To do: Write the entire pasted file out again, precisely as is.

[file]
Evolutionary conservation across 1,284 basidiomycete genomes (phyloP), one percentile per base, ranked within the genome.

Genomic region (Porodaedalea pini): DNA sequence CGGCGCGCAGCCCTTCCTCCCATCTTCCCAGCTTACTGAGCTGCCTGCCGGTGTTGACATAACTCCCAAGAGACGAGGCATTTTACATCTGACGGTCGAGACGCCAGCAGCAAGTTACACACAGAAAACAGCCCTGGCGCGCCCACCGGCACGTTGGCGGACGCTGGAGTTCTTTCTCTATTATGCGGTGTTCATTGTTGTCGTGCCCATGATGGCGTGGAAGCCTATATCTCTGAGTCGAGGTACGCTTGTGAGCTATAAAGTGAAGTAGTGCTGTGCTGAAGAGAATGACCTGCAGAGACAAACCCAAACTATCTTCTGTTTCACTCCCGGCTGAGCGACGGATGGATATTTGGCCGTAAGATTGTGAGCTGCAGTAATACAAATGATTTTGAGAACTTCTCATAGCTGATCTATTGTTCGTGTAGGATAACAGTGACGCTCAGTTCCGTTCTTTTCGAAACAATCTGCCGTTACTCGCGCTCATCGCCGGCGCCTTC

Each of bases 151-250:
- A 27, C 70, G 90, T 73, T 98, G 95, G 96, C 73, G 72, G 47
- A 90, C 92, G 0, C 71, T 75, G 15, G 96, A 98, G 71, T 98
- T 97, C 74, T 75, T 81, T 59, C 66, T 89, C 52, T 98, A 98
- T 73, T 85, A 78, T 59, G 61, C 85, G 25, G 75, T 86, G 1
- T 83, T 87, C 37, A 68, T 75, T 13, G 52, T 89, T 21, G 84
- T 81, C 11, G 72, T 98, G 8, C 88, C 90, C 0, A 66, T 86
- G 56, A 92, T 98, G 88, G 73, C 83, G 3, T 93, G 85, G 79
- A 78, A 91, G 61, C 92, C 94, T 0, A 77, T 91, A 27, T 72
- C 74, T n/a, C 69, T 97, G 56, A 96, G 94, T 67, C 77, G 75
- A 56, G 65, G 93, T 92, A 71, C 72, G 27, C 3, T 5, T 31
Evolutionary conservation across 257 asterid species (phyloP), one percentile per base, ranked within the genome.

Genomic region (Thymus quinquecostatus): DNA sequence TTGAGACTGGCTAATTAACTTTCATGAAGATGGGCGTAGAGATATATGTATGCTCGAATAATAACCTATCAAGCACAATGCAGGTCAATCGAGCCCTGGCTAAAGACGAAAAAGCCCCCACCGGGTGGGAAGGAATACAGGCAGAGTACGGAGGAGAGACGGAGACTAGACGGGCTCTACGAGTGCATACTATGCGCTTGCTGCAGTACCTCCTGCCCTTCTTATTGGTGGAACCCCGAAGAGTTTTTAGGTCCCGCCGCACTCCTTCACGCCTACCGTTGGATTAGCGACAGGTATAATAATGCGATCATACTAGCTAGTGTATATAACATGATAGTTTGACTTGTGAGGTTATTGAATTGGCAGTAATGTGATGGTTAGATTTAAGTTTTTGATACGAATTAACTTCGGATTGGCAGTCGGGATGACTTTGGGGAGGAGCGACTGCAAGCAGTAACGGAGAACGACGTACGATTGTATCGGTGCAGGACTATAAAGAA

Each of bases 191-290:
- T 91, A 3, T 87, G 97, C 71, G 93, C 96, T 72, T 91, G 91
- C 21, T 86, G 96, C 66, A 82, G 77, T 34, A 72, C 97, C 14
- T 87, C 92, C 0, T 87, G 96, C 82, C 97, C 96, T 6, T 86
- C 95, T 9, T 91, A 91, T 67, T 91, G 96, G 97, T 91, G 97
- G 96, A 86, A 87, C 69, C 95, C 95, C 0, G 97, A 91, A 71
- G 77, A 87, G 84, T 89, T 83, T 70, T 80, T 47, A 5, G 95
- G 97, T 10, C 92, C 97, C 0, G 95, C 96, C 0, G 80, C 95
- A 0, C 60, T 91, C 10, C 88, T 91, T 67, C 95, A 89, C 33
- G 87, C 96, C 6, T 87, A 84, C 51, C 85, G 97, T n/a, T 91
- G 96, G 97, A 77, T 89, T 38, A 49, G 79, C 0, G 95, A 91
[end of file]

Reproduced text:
Evolutionary conservation across 1,284 basidiomycete genomes (phyloP), one percentile per base, ranked within the genome.

Genomic region (Porodaedalea pini): DNA sequence CGGCGCGCAGCCCTTCCTCCCATCTTCCCAGCTTACTGAGCTGCCTGCCGGTGTTGACATAACTCCCAAGAGACGAGGCATTTTACATCTGACGGTCGAGACGCCAGCAGCAAGTTACACACAGAAAACAGCCCTGGCGCGCCCACCGGCACGTTGGCGGACGCTGGAGTTCTTTCTCTATTATGCGGTGTTCATTGTTGTCGTGCCCATGATGGCGTGGAAGCCTATATCTCTGAGTCGAGGTACGCTTGTGAGCTATAAAGTGAAGTAGTGCTGTGCTGAAGAGAATGACCTGCAGAGACAAACCCAAACTATCTTCTGTTTCACTCCCGGCTGAGCGACGGATGGATATTTGGCCGTAAGATTGTGAGCTGCAGTAATACAAATGATTTTGAGAACTTCTCATAGCTGATCTATTGTTCGTGTAGGATAACAGTGACGCTCAGTTCCGTTCTTTTCGAAACAATCTGCCGTTACTCGCGCTCATCGCCGGCGCCTTC

Each of bases 151-250:
- A 27, C 70, G 90, T 73, T 98, G 95, G 96, C 73, G 72, G 47
- A 90, C 92, G 0, C 71, T 75, G 15, G 96, A 98, G 71, T 98
- T 97, C 74, T 75, T 81, T 59, C 66, T 89, C 52, T 98, A 98
- T 73, T 85, A 78, T 59, G 61, C 85, G 25, G 75, T 86, G 1
- T 83, T 87, C 37, A 68, T 75, T 13, G 52, T 89, T 21, G 84
- T 81, C 11, G 72, T 98, G 8, C 88, C 90, C 0, A 66, T 86
- G 56, A 92, T 98, G 88, G 73, C 83, G 3, T 93, G 85, G 79
- A 78, A 91, G 61, C 92, C 94, T 0, A 77, T 91, A 27, T 72
- C 74, T n/a, C 69, T 97, G 56, A 96, G 94, T 67, C 77, G 75
- A 56, G 65, G 93, T 92, A 71, C 72, G 27, C 3, T 5, T 31
Evolutionary conservation across 257 asterid species (phyloP), one percentile per base, ranked within the genome.

Genomic region (Thymus quinquecostatus): DNA sequence TTGAGACTGGCTAATTAACTTTCATGAAGATGGGCGTAGAGATATATGTATGCTCGAATAATAACCTATCAAGCACAATGCAGGTCAATCGAGCCCTGGCTAAAGACGAAAAAGCCCCCACCGGGTGGGAAGGAATACAGGCAGAGTACGGAGGAGAGACGGAGACTAGACGGGCTCTACGAGTGCATACTATGCGCTTGCTGCAGTACCTCCTGCCCTTCTTATTGGTGGAACCCCGAAGAGTTTTTAGGTCCCGCCGCACTCCTTCACGCCTACCGTTGGATTAGCGACAGGTATAATAATGCGATCATACTAGCTAGTGTATATAACATGATAGTTTGACTTGTGAGGTTATTGAATTGGCAGTAATGTGATGGTTAGATTTAAGTTTTTGATACGAATTAACTTCGGATTGGCAGTCGGGATGACTTTGGGGAGGAGCGACTGCAAGCAGTAACGGAGAACGACGTACGATTGTATCGGTGCAGGACTATAAAGAA

Each of bases 191-290:
- T 91, A 3, T 87, G 97, C 71, G 93, C 96, T 72, T 91, G 91
- C 21, T 86, G 96, C 66, A 82, G 77, T 34, A 72, C 97, C 14
- T 87, C 92, C 0, T 87, G 96, C 82, C 97, C 96, T 6, T 86
- C 95, T 9, T 91, A 91, T 67, T 91, G 96, G 97, T 91, G 97
- G 96, A 86, A 87, C 69, C 95, C 95, C 0, G 97, A 91, A 71
- G 77, A 87, G 84, T 89, T 83, T 70, T 80, T 47, A 5, G 95
- G 97, T 10, C 92, C 97, C 0, G 95, C 96, C 0, G 80, C 95
- A 0, C 60, T 91, C 10, C 88, T 91, T 67, C 95, A 89, C 33
- G 87, C 96, C 6, T 87, A 84, C 51, C 85, G 97, T n/a, T 91
- G 96, G 97, A 77, T 89, T 38, A 49, G 79, C 0, G 95, A 91